Techs appeal

Training enough technicians to meet demand is a growing challenge throughout the MRO industry. Chuck Grieve talks to companies who have done something about it.   

EAU students in lab
Top quality: Engineering labs at EAU help students to familiarise themselves with components. Picture: Emirates.

It will come as no surprise to hear what Ene Krinpus, chief HR officer for Magnetic MRO, has to say about the challenges in hiring skilled technicians.

Experience has shown Krinpus that “the hardest jobs to recruit for are in the aviation sector, especially licensed engineers”.

It’s a familiar story. For the last decade at least, observers have been warning of an alignment of factors hitting MRO – trainee numbers remain stubbornly low as retirees increase, just as demand surges.

Boeing, in its Pilot and Technician Outlook 2021-2040, predicts a need for 51,000 new technicians in the Middle East, 12% of the global requirement over that period.

The Seattle-based original equipment manufacturer (OEM) says the industry’s ability to meet projected demand, which it expects to track the market recovery, depends on its investment in a steady pipeline of newly qualified personnel. The industry will “need to keep a sharp focus and engage in collective efforts” to train and retain talent.

A perennial challenge in parts of the Middle East is attracting trainees from the domestic population.    

In Abu Dhabi, Sanad Aerotech approaches training as a moral obligation, as well as practical consideration. Its internal training programme, covering mandatory, technical and soft skills modules, addresses the needs of both the business and the UAE.

“Empowering Emiratis and providing national talent with opportunities to be trained and upskilled in our sector has been a key focus for us,” said Mansoor Janahi, deputy group chief executive.

“As a national company, Sanad Group’s internal initiatives are aligned with the UAE Government’s nationwide emiratisation programme, and we share its vision. In addition, training and nurturing of a local workforce is part of the overall effort in building and sustaining knowledge-based industries within the UAE.”

In Dubai, Emirates Aviation University (EAU) gained a global audience in more than 50 countries when it went ‘virtual’ for its graduation ceremony in May.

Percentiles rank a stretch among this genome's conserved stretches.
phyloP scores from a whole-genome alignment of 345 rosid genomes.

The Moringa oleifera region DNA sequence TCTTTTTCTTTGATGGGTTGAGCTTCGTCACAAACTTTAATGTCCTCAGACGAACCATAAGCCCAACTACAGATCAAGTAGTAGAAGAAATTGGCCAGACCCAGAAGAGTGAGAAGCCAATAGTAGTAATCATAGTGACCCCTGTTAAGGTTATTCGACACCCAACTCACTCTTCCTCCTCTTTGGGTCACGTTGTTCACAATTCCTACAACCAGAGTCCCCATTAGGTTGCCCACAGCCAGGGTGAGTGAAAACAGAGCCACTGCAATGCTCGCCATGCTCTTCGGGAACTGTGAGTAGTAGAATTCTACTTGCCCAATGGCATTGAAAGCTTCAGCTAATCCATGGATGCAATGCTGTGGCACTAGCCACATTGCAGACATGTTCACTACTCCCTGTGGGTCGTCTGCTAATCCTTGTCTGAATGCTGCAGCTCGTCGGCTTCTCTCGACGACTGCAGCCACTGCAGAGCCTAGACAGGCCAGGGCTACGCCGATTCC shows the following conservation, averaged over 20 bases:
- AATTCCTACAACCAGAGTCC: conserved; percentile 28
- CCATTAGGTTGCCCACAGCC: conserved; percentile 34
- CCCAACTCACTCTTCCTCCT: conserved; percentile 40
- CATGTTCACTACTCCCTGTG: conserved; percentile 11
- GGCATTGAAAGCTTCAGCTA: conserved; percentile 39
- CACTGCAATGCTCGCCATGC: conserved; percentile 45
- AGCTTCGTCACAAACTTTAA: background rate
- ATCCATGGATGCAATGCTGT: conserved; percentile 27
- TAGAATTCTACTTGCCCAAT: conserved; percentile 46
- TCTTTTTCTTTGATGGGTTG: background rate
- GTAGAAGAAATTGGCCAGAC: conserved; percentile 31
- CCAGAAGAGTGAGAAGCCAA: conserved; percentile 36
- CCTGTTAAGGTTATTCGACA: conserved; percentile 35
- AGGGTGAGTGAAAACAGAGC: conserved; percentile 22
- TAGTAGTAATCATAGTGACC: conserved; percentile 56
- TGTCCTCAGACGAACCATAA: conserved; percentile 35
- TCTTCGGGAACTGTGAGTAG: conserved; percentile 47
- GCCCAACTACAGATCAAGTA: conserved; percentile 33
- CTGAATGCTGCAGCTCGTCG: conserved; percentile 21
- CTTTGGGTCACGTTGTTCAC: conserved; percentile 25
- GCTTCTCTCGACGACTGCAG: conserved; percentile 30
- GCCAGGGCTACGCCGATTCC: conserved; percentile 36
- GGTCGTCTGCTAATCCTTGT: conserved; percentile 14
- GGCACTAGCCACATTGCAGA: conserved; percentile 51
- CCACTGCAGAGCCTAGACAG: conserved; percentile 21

Among the 600 graduates were 99 aircraft maintenance technicians and engineers from two programmes – higher diploma in aircraft maintenance engineering and bachelor of engineering (BEng) in aircraft maintenance.

All gained European Aviation Safety Agency (EASA) and General Civil Aviation Authority (GCAA) certificates of recognition.

Joramco has never had a shortage of Jordanian applicants for its training academy, which was set up in 2007. Nationals from countries around Jordan and as far afield as Morocco and India have also been accepted.

Joramco says its academy is open to any candidate who meets the entrance requirements. The four-year programme includes two years of theoretical study and two years of practical experience on site at Joramco’s facilities at Queen Alia International Airport.

Samer Khurma, head of Joramco Academy, said: “With the MRO sector projected to continue growing steadily over the coming decade, the prospects offered by a career in this field are outstanding.

“As the largest independent MRO in the region, we at Joramco are particularly well-equipped to offer our experience and expertise to the next generation of aircraft technicians, and we are eager to pass down these insights to our students.”

Joramco Academy has ambitions of supplying technicians for the regional as well as local market. It’s a goal shared by Magnetic MRO in the Baltic and Nordic region.

Krinpus said the Estonia-based MRO set up its own training facility and vocational training programme in 2018 to tackle the shortage of skilled workers. So far two cohorts have graduated and gained their licences, another is about to graduate, while a fourth starts the innovative two-year programme in early 2022.

An EASA Part 147-approved training organisation, Magnetic is positioning itself as the region’s preferred apprenticeship and internship provider – “basically a teaching MRO”, said Krinpus.

Magnetic hopes to make the programme bigger, better and cross-border. It’s heading in the right direction: the programme took the 2020 European Vocational Skills Week award for training at work.

Chuck Grieve

Chuck Grieve

Chuck Grieve is an award-winning writer and editor with more than 40-years experience in consumer, corporate, trade and technical journalism on a global scale.